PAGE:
Situations where resources are shared among users appear in a wide variety of domains, from lines at stores and toll booths to queues in telecommunication networks. The management of these shared resources can have direct consequences on users, whether it be waiting times or blocking probabilities.
In this course, you'll learn how to describe a queuing system statistically, how to model the random evolution of queue lengths over time and calculate key performance indicators, such as an average delay or a loss probability.
This course is aimed at engineers, students and teachers interested in network planning.
Practical coursework will be carried out using ipython notebooks on a Jupyterhub server which you will be given access to.
Student testimonial
"Great MOOC ! The videos, which are relatively short, provide a good recap on Markov chains and how they apply to queues. The quizzes work well to check if you've understood." Loïc, beta-tester
"The best MOOC on edX! I'm finishing week 2 and I've never seen that much care put in a course lab! And I love these little gotchas you put into quizzes here and there! Thank you!" rka444, learner from Session 1, February - March 2018

Linear algebra is at the core of all of modern mathematics, and is used everywhere from statistics and data science, to economics, physics and electrical engineering. However, learning the subject is not principally about acquiring computational ability, but is more a matter of fluency in its language and theory.
In this course, we will start with systems of linear equations, and connect them to vectors and vector spaces, matrices, and linear transformations. We will be emphasizing the vocabulary throughout, so that students become comfortable working with the different aspects.
We will then introduce matrix and vector operations such as matrix multiplication and inverses, paying particular attention to their underlying purposes. Students will learn not just how to calculate them, but also why they work the way that they do.
We willdiscuss the key concepts of basis and dimension, which form the foundation for many of the more advanced concepts of linear algebra.
The last chapter concerns inner products, which allow us to use linear algebra for approximating solutions; we will see how this allows for applications ranging from statistics and linear regression to digital audio.

2, 3, 5, 7, 11, 13, 17, 19, 23, 29 are all prime numbers and they hold special significance. Mathematicians from ancient times to the 21st century have been working on prime numbers, as they're one of the most mysterious and important subjects in mathematics.
In this course, I will present several attractive topics on prime numbers. You will learn basic concepts of prime numbers from the beginning. They obey mysterious laws. Some laws are easily verified by hand, some laws were discovered 100 years ago, and some laws are yet to be discovered. Surprisingly, prime numbers are also applied to cryptography today. You will also learn how to construct practical cryptosystems using prime numbers.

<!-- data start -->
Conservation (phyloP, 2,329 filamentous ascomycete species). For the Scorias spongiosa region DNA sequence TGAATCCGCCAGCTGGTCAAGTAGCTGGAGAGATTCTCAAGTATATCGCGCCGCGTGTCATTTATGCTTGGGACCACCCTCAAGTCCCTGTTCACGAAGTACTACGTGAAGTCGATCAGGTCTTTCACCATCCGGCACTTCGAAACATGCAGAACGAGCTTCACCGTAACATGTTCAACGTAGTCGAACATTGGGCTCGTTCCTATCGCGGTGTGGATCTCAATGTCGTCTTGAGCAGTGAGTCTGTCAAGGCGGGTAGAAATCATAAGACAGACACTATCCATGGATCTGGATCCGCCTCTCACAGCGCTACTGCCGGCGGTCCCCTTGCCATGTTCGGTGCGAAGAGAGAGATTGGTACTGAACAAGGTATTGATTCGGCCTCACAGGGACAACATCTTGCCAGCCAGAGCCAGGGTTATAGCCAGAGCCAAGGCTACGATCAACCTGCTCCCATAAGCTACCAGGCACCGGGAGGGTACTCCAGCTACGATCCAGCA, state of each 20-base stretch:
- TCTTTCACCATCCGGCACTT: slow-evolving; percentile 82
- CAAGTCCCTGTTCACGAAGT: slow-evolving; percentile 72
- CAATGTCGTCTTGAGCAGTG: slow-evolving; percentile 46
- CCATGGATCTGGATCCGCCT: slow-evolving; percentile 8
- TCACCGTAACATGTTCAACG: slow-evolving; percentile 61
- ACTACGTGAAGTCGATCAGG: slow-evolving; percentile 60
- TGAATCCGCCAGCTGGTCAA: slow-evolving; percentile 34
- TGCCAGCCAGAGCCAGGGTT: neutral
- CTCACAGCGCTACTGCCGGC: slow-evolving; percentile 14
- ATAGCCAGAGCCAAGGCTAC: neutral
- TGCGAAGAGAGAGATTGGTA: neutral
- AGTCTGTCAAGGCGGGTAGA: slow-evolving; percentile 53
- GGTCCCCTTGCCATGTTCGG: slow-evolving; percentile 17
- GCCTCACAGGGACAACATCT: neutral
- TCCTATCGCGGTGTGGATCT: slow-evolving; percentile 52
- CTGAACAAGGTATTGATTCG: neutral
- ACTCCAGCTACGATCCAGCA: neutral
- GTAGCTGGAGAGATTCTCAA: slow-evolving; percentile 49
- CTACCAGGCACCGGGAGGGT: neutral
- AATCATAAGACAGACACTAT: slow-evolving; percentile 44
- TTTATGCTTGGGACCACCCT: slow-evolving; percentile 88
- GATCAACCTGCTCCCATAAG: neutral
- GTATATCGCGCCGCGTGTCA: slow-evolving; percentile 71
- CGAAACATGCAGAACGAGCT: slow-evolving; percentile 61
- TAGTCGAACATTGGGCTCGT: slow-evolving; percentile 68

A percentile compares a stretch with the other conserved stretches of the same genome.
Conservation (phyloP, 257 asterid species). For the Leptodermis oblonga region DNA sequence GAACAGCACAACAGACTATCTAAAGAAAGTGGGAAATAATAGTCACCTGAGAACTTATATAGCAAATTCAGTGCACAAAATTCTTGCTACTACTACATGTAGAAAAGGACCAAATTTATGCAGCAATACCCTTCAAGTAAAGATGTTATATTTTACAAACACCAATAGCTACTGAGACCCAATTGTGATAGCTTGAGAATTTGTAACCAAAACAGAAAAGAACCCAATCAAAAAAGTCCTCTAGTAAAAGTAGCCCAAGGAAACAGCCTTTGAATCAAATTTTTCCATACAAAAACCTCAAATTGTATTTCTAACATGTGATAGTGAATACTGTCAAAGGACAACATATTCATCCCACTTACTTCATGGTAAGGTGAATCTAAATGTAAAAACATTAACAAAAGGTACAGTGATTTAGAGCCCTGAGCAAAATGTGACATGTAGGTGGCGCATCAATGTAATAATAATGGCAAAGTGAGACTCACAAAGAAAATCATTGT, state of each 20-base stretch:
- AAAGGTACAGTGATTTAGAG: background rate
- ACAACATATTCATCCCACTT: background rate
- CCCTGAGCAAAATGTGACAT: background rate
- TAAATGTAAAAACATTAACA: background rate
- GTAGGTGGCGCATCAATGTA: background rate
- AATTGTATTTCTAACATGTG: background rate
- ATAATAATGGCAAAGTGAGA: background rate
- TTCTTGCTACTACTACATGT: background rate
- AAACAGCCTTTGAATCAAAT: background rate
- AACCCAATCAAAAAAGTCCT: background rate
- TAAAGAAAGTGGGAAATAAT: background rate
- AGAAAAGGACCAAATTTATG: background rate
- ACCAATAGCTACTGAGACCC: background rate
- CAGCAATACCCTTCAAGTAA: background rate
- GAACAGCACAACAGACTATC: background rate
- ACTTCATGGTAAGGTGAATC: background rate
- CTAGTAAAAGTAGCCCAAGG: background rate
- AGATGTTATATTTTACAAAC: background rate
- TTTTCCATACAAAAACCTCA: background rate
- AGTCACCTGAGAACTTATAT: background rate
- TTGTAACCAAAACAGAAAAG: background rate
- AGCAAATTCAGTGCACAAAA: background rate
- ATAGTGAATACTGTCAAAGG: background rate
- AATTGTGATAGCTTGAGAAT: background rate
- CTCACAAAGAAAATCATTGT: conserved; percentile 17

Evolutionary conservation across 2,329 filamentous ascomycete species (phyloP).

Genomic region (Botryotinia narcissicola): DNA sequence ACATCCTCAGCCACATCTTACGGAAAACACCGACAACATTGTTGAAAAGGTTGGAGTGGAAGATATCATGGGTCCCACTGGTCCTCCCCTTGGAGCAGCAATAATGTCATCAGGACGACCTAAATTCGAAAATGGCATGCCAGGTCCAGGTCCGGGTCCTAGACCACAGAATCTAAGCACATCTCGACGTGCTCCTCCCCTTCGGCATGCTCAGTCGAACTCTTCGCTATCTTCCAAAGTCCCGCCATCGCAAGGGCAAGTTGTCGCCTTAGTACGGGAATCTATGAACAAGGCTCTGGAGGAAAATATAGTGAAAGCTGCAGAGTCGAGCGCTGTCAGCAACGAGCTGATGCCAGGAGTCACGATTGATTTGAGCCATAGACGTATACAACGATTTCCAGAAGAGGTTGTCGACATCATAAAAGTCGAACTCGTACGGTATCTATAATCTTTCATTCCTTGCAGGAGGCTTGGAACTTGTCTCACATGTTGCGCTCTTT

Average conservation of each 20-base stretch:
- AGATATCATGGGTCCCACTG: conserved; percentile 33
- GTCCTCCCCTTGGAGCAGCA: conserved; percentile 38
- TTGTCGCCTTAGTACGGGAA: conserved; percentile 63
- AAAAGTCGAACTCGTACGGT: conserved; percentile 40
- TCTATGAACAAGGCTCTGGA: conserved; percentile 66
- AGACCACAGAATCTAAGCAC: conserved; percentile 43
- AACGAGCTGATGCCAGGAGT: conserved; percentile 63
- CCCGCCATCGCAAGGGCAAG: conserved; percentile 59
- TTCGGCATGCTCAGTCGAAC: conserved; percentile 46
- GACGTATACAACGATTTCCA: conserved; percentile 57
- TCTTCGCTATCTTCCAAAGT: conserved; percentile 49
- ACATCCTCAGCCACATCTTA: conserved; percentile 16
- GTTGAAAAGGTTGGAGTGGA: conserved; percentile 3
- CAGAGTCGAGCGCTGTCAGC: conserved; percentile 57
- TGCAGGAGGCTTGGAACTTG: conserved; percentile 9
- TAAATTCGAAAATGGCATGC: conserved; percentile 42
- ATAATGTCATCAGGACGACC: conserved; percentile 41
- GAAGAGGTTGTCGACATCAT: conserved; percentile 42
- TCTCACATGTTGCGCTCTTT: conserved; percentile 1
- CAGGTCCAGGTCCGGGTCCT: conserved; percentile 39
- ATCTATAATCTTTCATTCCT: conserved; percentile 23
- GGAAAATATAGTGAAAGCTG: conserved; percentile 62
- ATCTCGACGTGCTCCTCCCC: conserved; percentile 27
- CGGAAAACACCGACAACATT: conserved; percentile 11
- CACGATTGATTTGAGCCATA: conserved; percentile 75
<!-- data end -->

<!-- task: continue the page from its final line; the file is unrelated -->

The original course "
Fun with Prime Numbers
" was first offered in 2015 and attracted many students. This course will be offered as its refined and upgraded version. All the lecture videos will be renewed, and a new topic on cryptography will be added so as to enliven and satisfy even the students who took the previous course.
No previous knowledge of prime numbers is required in this course. Calculating with a pen and paper, you will explore the mysterious world of prime numbers. The course is designed to encourage you to attack unsolved problems, and hopefully, discover new laws of your own in the future!

How do populations grow? How do viruses spread? What is the trajectory of a glider? Many real-life problems can be described and solved by mathematical models.
This course will introduce you to the modelling cycle which includes: analyzing a problem, formulating it as a mathematical model, calculating solutions and validating your results.
All models are (systems of) ordinary differential equations, and you will learn more about those by watching videos and reading short texts, and more importantly, by completing well-crafted exercises.
You will learn how to implement Euler's method in a (Python) program, and finally, you will learn how to write about your findings in a scientific way (with LaTeX).
In the verified track of this course you will additionally:
Consolidate the new theoretical skills with graded problem sets about five real-life applications.
Work on your own modelling project (individually or in a team). Because mathematical modelling is only learned by doing it yourself, you complete your own modelling project on a self-defined real-life problem. You will be guided through the project by completing a list of smaller tasks.
This course is aimed at Bachelor students from Mathematics, Engineering and Science disciplines.
The course is for anyone who would to use mathematical modelling for solving real world problems, including business owners, researchers and students.

Introduction to unconstrained nonlinear optimization, Newton’s algorithms and descent methods.

Introduction to linear optimization, duality and the simplex algorithm.